Can I rebalance my portfolio by adjusting my SIP amounts?

Published: June 5, 2022 at 6:00 am

A reader writes, “I was wondering if you have written anything (or can write in the near future) about a comparison of portfolio rebalancing strategy – timed, percentage, cash flow based etc. I follow a directed cash flow based strategy to keep/maintain my asset allocation”.

“I change every SIP accordingly (I know it is too much effort, but I am ok with it since I have a small number of funds, and I do it via an app, and it takes hardly 5 minutes to change those amounts). But I wonder if it would be better to let the SIP run unchanged for some time and then rebalance by selling / reinvesting to achieve balance”.

First, let us get something out of the way about SIPs: We have always recommended that investors manually invest as much as they can each month (on any date!) without being tied to X or Y SIP amounts. Sure, SIP offers the benefits of automation, but wealth is built by maximising our investment and having done this (invest manually without SIPs) for the last 10+ years, I am confident it is the way to go.

It would take only a few minutes each month. There is nothing wrong with a SIP. We should push ourselves to invest more! If you want an automated set of instructions to make you “disciplined”, then I am afraid it won’t last. That said, portfolio rebalancing is a different ball game.

What is portfolio rebalancing? An asset allocation is the most important aspect of your portfolio. It tells you how much equity you hold and how much-fixed income. The desired asset allocation will balance risk and reward so that we have a chance of achieving a target corpus by a set date. This asset allocation is varied down the line to reduce risk in the portfolio by lowering equity exposure.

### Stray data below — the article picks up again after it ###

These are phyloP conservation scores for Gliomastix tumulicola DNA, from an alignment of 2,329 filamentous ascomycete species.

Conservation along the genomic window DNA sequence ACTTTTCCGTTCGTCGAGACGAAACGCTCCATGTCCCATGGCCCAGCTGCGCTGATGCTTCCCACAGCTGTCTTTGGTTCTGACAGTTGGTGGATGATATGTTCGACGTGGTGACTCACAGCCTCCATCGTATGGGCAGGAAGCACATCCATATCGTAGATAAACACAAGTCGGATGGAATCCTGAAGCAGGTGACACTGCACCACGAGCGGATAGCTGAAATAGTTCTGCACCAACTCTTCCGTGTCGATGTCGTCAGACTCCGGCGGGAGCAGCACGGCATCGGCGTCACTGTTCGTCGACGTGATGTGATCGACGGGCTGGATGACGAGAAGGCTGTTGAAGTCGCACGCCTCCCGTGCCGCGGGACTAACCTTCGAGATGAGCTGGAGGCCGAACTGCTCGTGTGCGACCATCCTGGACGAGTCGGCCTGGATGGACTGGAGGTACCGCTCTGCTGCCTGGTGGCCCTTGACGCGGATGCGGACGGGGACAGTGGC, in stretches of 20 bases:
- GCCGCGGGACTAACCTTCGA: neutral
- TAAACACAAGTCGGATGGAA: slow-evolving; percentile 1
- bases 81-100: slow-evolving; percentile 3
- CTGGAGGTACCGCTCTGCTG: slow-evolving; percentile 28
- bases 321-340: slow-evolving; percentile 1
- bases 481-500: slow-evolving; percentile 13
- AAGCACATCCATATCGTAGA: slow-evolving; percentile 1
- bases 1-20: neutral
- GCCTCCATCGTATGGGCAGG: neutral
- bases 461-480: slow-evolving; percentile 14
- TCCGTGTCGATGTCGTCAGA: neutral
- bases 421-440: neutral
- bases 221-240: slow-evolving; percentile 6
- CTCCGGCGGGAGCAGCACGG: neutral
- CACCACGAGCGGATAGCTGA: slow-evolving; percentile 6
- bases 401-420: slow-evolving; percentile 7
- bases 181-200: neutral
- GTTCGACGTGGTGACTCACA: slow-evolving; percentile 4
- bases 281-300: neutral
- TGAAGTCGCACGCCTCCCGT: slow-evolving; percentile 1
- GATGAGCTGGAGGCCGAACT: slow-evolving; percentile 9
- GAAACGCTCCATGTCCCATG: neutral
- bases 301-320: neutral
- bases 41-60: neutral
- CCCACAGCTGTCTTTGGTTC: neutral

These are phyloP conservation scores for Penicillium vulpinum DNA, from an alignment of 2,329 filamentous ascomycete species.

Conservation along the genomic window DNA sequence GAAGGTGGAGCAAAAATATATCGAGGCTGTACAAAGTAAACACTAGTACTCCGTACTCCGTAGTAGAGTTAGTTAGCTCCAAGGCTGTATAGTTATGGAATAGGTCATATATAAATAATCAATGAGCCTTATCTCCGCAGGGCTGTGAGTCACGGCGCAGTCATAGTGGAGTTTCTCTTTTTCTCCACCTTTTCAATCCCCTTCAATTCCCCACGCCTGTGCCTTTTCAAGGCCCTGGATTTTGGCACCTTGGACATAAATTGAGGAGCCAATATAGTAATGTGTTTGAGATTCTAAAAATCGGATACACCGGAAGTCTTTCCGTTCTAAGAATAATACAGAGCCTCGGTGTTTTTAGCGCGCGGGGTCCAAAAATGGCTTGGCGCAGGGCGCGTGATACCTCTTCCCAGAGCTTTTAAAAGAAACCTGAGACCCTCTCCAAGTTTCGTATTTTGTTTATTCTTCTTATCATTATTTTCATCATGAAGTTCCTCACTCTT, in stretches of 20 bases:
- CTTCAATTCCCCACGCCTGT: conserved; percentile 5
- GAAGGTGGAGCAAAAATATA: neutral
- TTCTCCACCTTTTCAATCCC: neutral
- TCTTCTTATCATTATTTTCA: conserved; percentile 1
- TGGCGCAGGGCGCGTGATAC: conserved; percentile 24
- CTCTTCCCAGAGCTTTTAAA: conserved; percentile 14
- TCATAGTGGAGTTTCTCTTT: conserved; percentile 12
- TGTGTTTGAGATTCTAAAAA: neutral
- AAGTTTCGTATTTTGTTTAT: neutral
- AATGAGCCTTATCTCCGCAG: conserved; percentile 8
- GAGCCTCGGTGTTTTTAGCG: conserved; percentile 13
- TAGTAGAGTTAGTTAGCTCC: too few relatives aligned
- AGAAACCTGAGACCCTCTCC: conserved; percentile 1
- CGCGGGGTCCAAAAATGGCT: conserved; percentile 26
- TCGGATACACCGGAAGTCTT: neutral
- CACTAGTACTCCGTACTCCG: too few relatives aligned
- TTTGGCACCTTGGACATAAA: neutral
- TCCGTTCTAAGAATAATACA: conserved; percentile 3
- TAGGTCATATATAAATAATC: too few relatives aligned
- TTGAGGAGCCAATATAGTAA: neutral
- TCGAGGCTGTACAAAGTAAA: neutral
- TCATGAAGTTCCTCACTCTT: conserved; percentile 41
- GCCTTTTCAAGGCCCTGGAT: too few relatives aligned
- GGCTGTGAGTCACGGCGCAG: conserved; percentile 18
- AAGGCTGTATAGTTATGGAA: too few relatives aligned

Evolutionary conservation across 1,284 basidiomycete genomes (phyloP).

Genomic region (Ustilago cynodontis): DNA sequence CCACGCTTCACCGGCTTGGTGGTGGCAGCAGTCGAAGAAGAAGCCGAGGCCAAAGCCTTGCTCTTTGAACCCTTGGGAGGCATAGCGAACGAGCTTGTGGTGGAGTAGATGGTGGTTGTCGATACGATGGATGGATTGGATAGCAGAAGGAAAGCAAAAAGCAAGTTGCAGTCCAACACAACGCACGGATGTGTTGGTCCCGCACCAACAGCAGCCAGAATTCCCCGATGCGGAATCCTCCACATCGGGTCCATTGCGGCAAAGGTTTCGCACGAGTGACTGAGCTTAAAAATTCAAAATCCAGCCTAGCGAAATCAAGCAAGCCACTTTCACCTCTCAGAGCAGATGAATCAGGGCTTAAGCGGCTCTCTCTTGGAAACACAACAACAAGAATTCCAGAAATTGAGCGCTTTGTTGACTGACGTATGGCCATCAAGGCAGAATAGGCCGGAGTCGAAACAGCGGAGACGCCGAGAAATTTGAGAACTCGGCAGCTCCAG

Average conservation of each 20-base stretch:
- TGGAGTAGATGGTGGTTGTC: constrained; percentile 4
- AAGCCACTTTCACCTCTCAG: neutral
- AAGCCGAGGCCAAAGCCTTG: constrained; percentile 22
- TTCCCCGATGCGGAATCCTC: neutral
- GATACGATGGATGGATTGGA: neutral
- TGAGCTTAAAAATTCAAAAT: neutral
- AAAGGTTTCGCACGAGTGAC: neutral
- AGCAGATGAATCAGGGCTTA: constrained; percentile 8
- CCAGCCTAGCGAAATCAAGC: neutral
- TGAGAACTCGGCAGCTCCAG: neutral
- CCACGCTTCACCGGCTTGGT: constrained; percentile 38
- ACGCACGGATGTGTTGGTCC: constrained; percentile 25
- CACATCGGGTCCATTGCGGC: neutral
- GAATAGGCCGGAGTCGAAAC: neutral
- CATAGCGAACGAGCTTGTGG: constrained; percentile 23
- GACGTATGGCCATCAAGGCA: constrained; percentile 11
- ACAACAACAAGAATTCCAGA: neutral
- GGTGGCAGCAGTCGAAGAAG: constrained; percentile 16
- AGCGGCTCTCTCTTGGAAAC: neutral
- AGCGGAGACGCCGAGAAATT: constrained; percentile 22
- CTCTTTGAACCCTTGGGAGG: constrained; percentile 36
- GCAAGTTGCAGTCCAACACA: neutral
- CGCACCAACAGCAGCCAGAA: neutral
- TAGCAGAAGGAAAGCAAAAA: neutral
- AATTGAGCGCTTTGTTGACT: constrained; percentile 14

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So the first thing to keep in mind is that portfolio rebalancing is relevant only if we have done the above steps and are close to our target asset allocation. We shall assume that this is the case.

Suppose I allocate 60% of what I can invest each month to equity and 40% to fixed income. The asset allocation is 60:40. This will stay put because our investment values oscillate due to market forces.

Rebalancing is a process of resetting the portfolio back to the desired asset allocation. The universally accepted reset frequency is once a year. So after a year, if the desired asset allocation is 64% equity and 36% fixed income, then 4% of the equity should be sold and reinvested into fixed income. This comes with taxes and exit loads.

To minimise this, some investors wait for the deviation to be more than 5%. They will wait for the equity allocation to stray more than 65% or less than 55% and then initiate the rebalance.

What is the purpose of portfolio rebalancing? A higher equity allocation than desired means the markets have done well. So rebalancing moves some gains from equity to the safety of fixed income.

A lower equity allocation than desired means the markets have done poorly. So rebalancing here can be thought of as “buying the dip”.

In essence, rebalancing is selling a well-performing asset class and buying a relatively poor performing asset class to reduce volatility in the portfolio. For some data, see: What are the benefits of portfolio rebalancing?